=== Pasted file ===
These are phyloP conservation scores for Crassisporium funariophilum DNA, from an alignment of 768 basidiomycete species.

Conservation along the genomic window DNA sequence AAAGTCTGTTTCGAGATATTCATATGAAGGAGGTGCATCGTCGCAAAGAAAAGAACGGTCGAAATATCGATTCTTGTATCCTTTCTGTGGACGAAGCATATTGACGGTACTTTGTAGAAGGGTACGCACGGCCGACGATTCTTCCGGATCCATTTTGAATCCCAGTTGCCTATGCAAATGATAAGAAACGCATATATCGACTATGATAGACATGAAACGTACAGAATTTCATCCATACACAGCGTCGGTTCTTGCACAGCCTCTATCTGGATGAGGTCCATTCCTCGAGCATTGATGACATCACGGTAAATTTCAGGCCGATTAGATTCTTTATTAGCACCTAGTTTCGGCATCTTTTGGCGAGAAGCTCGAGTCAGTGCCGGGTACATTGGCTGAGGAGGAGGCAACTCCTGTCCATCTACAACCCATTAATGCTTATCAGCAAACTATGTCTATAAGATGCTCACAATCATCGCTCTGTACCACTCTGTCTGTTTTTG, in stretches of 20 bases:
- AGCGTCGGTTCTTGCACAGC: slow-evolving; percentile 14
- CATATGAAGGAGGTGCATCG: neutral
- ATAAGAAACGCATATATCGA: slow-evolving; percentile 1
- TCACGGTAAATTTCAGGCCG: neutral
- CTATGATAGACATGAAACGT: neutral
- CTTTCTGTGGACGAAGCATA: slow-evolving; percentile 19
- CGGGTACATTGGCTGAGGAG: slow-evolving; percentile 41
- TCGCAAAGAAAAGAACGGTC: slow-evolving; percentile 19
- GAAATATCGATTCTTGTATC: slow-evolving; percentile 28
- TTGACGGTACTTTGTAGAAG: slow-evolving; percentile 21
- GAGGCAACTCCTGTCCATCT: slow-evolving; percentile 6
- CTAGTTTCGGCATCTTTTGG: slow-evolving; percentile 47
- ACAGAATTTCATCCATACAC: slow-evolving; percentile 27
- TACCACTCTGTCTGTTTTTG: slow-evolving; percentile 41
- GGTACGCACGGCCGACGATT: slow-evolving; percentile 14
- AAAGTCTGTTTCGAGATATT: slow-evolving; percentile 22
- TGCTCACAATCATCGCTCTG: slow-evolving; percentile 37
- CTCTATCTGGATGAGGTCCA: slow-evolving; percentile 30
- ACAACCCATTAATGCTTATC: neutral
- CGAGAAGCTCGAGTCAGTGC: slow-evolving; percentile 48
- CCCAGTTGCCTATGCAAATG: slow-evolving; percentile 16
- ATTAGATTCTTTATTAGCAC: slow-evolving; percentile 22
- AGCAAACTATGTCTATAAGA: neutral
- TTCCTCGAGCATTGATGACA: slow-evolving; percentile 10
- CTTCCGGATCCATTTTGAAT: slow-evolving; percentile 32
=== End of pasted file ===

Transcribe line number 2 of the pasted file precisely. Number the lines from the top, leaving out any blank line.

Conservation along the genomic window DNA sequence AAAGTCTGTTTCGAGATATTCATATGAAGGAGGTGCATCGTCGCAAAGAAAAGAACGGTCGAAATATCGATTCTTGTATCCTTTCTGTGGACGAAGCATATTGACGGTACTTTGTAGAAGGGTACGCACGGCCGACGATTCTTCCGGATCCATTTTGAATCCCAGTTGCCTATGCAAATGATAAGAAACGCATATATCGACTATGATAGACATGAAACGTACAGAATTTCATCCATACACAGCGTCGGTTCTTGCACAGCCTCTATCTGGATGAGGTCCATTCCTCGAGCATTGATGACATCACGGTAAATTTCAGGCCGATTAGATTCTTTATTAGCACCTAGTTTCGGCATCTTTTGGCGAGAAGCTCGAGTCAGTGCCGGGTACATTGGCTGAGGAGGAGGCAACTCCTGTCCATCTACAACCCATTAATGCTTATCAGCAAACTATGTCTATAAGATGCTCACAATCATCGCTCTGTACCACTCTGTCTGTTTTTG, in stretches of 20 bases: